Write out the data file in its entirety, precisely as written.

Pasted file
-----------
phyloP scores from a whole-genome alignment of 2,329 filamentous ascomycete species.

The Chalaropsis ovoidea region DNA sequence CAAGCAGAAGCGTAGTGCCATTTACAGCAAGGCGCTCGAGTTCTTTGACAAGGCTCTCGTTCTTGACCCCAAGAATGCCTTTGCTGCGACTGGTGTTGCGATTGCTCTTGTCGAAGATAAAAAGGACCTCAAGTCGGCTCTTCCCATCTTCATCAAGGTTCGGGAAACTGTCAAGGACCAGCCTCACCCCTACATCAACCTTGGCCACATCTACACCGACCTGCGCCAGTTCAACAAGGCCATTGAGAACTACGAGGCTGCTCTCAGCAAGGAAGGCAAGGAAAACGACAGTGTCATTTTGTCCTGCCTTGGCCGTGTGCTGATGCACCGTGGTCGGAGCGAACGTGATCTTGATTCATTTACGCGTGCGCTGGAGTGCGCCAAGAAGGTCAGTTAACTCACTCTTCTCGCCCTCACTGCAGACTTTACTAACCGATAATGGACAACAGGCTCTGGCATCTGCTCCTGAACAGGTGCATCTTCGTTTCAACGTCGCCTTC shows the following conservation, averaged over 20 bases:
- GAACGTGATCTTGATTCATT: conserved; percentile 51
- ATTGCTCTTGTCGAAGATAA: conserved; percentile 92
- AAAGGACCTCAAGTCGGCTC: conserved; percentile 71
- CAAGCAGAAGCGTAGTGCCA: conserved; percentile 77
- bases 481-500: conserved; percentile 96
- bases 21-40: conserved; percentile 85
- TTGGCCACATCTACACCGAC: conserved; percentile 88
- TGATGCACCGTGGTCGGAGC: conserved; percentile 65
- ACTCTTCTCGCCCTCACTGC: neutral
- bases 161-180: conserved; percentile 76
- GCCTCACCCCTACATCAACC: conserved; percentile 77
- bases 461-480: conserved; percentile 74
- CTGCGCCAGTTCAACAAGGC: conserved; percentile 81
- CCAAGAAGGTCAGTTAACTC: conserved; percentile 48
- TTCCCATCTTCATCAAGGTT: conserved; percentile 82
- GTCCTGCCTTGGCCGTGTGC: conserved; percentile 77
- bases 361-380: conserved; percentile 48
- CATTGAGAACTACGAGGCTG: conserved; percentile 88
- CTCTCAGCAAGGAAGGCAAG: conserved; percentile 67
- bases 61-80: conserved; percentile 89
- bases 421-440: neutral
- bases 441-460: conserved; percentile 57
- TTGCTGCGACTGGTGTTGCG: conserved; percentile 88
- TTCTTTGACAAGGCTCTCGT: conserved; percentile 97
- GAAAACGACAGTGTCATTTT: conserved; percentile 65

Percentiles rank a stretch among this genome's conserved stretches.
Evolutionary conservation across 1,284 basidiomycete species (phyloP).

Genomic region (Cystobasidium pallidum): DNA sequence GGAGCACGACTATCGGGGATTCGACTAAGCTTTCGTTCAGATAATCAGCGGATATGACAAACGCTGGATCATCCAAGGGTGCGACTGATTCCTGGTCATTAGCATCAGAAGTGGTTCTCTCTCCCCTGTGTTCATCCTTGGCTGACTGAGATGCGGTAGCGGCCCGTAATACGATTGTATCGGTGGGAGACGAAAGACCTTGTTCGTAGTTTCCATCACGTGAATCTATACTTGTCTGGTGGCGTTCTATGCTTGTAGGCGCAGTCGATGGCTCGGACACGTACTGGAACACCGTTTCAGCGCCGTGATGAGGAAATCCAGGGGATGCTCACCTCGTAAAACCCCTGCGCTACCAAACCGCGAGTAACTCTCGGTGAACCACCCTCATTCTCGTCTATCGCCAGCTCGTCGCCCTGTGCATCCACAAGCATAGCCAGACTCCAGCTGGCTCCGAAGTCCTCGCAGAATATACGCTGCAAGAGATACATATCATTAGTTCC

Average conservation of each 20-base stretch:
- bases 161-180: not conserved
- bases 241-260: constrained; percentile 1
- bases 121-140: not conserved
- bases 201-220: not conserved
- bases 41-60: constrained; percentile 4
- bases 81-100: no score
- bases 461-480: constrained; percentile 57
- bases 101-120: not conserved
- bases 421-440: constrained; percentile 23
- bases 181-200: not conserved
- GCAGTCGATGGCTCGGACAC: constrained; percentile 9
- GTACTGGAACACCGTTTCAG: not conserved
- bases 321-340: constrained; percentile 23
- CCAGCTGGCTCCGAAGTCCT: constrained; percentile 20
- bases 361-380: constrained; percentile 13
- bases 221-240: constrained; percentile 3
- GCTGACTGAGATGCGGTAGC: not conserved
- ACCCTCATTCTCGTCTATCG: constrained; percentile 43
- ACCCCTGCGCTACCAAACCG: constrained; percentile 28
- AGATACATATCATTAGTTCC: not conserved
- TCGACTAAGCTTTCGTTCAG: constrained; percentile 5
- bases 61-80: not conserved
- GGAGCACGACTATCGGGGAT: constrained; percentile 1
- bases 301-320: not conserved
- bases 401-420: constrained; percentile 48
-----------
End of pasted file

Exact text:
phyloP scores from a whole-genome alignment of 2,329 filamentous ascomycete species.

The Chalaropsis ovoidea region DNA sequence CAAGCAGAAGCGTAGTGCCATTTACAGCAAGGCGCTCGAGTTCTTTGACAAGGCTCTCGTTCTTGACCCCAAGAATGCCTTTGCTGCGACTGGTGTTGCGATTGCTCTTGTCGAAGATAAAAAGGACCTCAAGTCGGCTCTTCCCATCTTCATCAAGGTTCGGGAAACTGTCAAGGACCAGCCTCACCCCTACATCAACCTTGGCCACATCTACACCGACCTGCGCCAGTTCAACAAGGCCATTGAGAACTACGAGGCTGCTCTCAGCAAGGAAGGCAAGGAAAACGACAGTGTCATTTTGTCCTGCCTTGGCCGTGTGCTGATGCACCGTGGTCGGAGCGAACGTGATCTTGATTCATTTACGCGTGCGCTGGAGTGCGCCAAGAAGGTCAGTTAACTCACTCTTCTCGCCCTCACTGCAGACTTTACTAACCGATAATGGACAACAGGCTCTGGCATCTGCTCCTGAACAGGTGCATCTTCGTTTCAACGTCGCCTTC shows the following conservation, averaged over 20 bases:
- GAACGTGATCTTGATTCATT: conserved; percentile 51
- ATTGCTCTTGTCGAAGATAA: conserved; percentile 92
- AAAGGACCTCAAGTCGGCTC: conserved; percentile 71
- CAAGCAGAAGCGTAGTGCCA: conserved; percentile 77
- bases 481-500: conserved; percentile 96
- bases 21-40: conserved; percentile 85
- TTGGCCACATCTACACCGAC: conserved; percentile 88
- TGATGCACCGTGGTCGGAGC: conserved; percentile 65
- ACTCTTCTCGCCCTCACTGC: neutral
- bases 161-180: conserved; percentile 76
- GCCTCACCCCTACATCAACC: conserved; percentile 77
- bases 461-480: conserved; percentile 74
- CTGCGCCAGTTCAACAAGGC: conserved; percentile 81
- CCAAGAAGGTCAGTTAACTC: conserved; percentile 48
- TTCCCATCTTCATCAAGGTT: conserved; percentile 82
- GTCCTGCCTTGGCCGTGTGC: conserved; percentile 77
- bases 361-380: conserved; percentile 48
- CATTGAGAACTACGAGGCTG: conserved; percentile 88
- CTCTCAGCAAGGAAGGCAAG: conserved; percentile 67
- bases 61-80: conserved; percentile 89
- bases 421-440: neutral
- bases 441-460: conserved; percentile 57
- TTGCTGCGACTGGTGTTGCG: conserved; percentile 88
- TTCTTTGACAAGGCTCTCGT: conserved; percentile 97
- GAAAACGACAGTGTCATTTT: conserved; percentile 65

Percentiles rank a stretch among this genome's conserved stretches.
Evolutionary conservation across 1,284 basidiomycete species (phyloP).

Genomic region (Cystobasidium pallidum): DNA sequence GGAGCACGACTATCGGGGATTCGACTAAGCTTTCGTTCAGATAATCAGCGGATATGACAAACGCTGGATCATCCAAGGGTGCGACTGATTCCTGGTCATTAGCATCAGAAGTGGTTCTCTCTCCCCTGTGTTCATCCTTGGCTGACTGAGATGCGGTAGCGGCCCGTAATACGATTGTATCGGTGGGAGACGAAAGACCTTGTTCGTAGTTTCCATCACGTGAATCTATACTTGTCTGGTGGCGTTCTATGCTTGTAGGCGCAGTCGATGGCTCGGACACGTACTGGAACACCGTTTCAGCGCCGTGATGAGGAAATCCAGGGGATGCTCACCTCGTAAAACCCCTGCGCTACCAAACCGCGAGTAACTCTCGGTGAACCACCCTCATTCTCGTCTATCGCCAGCTCGTCGCCCTGTGCATCCACAAGCATAGCCAGACTCCAGCTGGCTCCGAAGTCCTCGCAGAATATACGCTGCAAGAGATACATATCATTAGTTCC

Average conservation of each 20-base stretch:
- bases 161-180: not conserved
- bases 241-260: constrained; percentile 1
- bases 121-140: not conserved
- bases 201-220: not conserved
- bases 41-60: constrained; percentile 4
- bases 81-100: no score
- bases 461-480: constrained; percentile 57
- bases 101-120: not conserved
- bases 421-440: constrained; percentile 23
- bases 181-200: not conserved
- GCAGTCGATGGCTCGGACAC: constrained; percentile 9
- GTACTGGAACACCGTTTCAG: not conserved
- bases 321-340: constrained; percentile 23
- CCAGCTGGCTCCGAAGTCCT: constrained; percentile 20
- bases 361-380: constrained; percentile 13
- bases 221-240: constrained; percentile 3
- GCTGACTGAGATGCGGTAGC: not conserved
- ACCCTCATTCTCGTCTATCG: constrained; percentile 43
- ACCCCTGCGCTACCAAACCG: constrained; percentile 28
- AGATACATATCATTAGTTCC: not conserved
- TCGACTAAGCTTTCGTTCAG: constrained; percentile 5
- bases 61-80: not conserved
- GGAGCACGACTATCGGGGAT: constrained; percentile 1
- bases 301-320: not conserved
- bases 401-420: constrained; percentile 48